I'm trying to send data in chunked mode. All headers are set properly and data is encoded accordingly. Browsers recognize my response as a chunked one, accepting headers and start receiving data.

I was expecting the browser would update the page on each received chunk, instead it waits until all chunks are received then displays them all. Is this the expected behavior?

I was expecting to see each chunk displayed right after it was received. When using curl, each chunk is shown right after it is received. Why does the same not happen with GUI browsers? Are they using some sort of buffering/cache?

I set the Cache-Control header to no-cache, so not sure it is about cache.

  • Which browsers are you looking in? Generally browsers will do incremental rendering, but they can internally buffer things up for a bit because relayouts are expensive... Nov 26 '12 at 2:57
  • What type of data are you sending in the chunks? Is it just HTML or are you sending script data?
    – qqx
    Nov 26 '12 at 6:56
  • i'm sending text/html. Tried on Firefox and Chrome. Both waiting all chunks to be received.
    – Dani El
    Nov 26 '12 at 8:40
  • See also (the newer) stackoverflow.com/q/16909227/179081 Feb 21 '18 at 1:37

afaik browsers needs some payload to start render chunks as they received.
Curl is of course an exception.

Try to send about 1KB of arbitrary data before your first chunk.

If you are doing everything correctly, browsers should render chunks as they received.

  • Yay!!! that was it! works perfectly in Firefox, Chrome, Safari, even Opera! Thank you a lot.
    – Dani El
    Nov 26 '12 at 9:27
  • 1
    1KiB is indeed a good general value, for more details look here: stackoverflow.com/q/16909227/1534459
    – bodo
    May 26 '15 at 8:13
  • AFAIK browsers only gather the mentioned 1KB of data if they didn't receive a content-type header. They need the data then to make an educated guess about what they are about receiving. Beside, also anti-virus software may be causing this problem, as I described here: stackoverflow.com/a/41760573/1004651
    – Matthias
    Jan 20 '17 at 10:11

Fix your headers.

1) As of 2019, if you use Content-type: text/html, no buffering occurs in Chrome.

2) If you just want to stream text, similar to text/plain, then just using Content-type: text/event-stream will also disable buffering.

3) If you use Content-type: text/plain, then Chrome will still buffer 1 KiB, unless you additionally specify X-Content-Type-Options: nosniff.

RFC 2045 specifies that if no Content-Type is specified, Content-type: text/plain; charset=us-ascii should be assumed

5.2. Content-Type Defaults

Default RFC 822 messages without a MIME Content-Type header are taken by this protocol to be plain text in the US-ASCII character set, which can be explicitly specified as:

Content-type: text/plain; charset=us-ascii

This default is assumed if no Content-Type header field is specified. It is also recommend that this default be assumed when a syntactically invalid Content-Type header field is encountered. In the presence of a MIME-Version header field and the absence of any Content-Type header field, a receiving User Agent can also assume that plain US-ASCII text was the sender's intent. Plain US-ASCII text may still be assumed in the absence of a MIME-Version or the presence of an syntactically invalid Content-Type header field, but the sender's intent might have been otherwise.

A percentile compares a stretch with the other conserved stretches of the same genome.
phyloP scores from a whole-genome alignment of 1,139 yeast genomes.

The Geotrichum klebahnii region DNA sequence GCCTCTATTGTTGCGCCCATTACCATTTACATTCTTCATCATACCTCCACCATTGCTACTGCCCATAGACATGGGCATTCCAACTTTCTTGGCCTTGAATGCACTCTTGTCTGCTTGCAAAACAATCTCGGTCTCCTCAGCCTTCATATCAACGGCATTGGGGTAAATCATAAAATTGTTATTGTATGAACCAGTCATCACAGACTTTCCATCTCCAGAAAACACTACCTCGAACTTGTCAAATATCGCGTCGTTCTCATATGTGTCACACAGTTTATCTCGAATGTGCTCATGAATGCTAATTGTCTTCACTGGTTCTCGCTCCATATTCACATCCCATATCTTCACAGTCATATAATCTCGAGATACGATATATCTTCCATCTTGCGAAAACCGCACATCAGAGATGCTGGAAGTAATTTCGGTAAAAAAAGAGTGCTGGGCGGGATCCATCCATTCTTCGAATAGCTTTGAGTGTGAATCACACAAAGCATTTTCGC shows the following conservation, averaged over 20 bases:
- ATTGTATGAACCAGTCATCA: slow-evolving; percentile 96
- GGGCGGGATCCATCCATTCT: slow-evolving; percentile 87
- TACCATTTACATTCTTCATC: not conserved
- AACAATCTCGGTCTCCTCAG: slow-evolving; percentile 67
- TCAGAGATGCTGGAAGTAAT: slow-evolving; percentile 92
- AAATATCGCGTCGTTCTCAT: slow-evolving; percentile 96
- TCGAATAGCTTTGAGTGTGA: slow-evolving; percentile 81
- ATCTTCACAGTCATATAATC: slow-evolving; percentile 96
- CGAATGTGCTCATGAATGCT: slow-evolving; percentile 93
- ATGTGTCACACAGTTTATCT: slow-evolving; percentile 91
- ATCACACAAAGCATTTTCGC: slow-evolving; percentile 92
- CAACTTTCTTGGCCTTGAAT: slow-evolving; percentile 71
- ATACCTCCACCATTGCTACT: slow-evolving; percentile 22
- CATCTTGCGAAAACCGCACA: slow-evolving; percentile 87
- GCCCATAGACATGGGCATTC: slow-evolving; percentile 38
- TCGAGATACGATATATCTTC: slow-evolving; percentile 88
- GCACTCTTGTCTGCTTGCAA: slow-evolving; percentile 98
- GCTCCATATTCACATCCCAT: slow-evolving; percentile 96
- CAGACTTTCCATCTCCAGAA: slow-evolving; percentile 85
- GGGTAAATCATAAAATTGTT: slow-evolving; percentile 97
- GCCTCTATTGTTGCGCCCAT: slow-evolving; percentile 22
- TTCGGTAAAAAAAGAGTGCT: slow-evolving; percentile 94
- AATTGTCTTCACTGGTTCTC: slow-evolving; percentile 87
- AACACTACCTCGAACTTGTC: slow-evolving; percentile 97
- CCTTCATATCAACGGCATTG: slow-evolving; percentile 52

Browsers will start to buffer text/plain for a certain amount in order to check if they can detect if the content sent is really plain text or some media type like an image, in case the Content-Type was omitted, which would then equal a text/plain content type. This is called MIME type sniffing.

MIME type sniffing is defined by Mozilla as:

In the absence of a MIME type, or in certain cases where browsers believe they are incorrect, browsers may perform MIME sniffing — guessing the correct MIME type by looking at the bytes of the resource.

Each browser performs MIME sniffing differently and under different circumstances. (For example, Safari will look at the file extension in the URL if the sent MIME type is unsuitable.) There are security concerns as some MIME types represent executable content. Servers can prevent MIME sniffing by sending the X-Content-Type-Options header.

According to Mozilla's documentation:

The X-Content-Type-Options response HTTP header is a marker used by the server to indicate that the MIME types advertised in the Content-Type headers should not be changed and be followed. This allows to opt-out of MIME type sniffing, or, in other words, it is a way to say that the webmasters knew what they were doing.

Therefore adding X-Content-Type-Options: nosniff makes it work.

  • 2
    For me, the charset=xxxx was the key. With just Content-type: text/plain (in firefox 60.0.9esr) the output was buffered and only displayed all at once at the end of receiving data. When changed to Content-type: text/plain; charset=us-ascii (or Content-type: text/html; charset=utf8) suddenly the chunked progressive web rendering worked as expected. Sep 23 '19 at 1:09
  • 2
    @MatijaNalis, that should be Content-type: text/html; charset=utf-8 (or UTF-8 if case matters)
    – Tesseract
    Apr 1 '20 at 4:01

The browser can process and render the data as it comes in whether data is sent chunked or not. Whether a browser renders the response data is going to be a function of the data structure and what kind of buffering it employs. e.g. Before the browser can render an image, it needs to have the document (or enough of the document), the style sheet, etc.

Chunking is mostly useful when the length of a resource is unknown at the time the resource response is generated (a "Content-Length" can't be included in the response headers) and the server doesn't want to close the connection after the resource is transferred.

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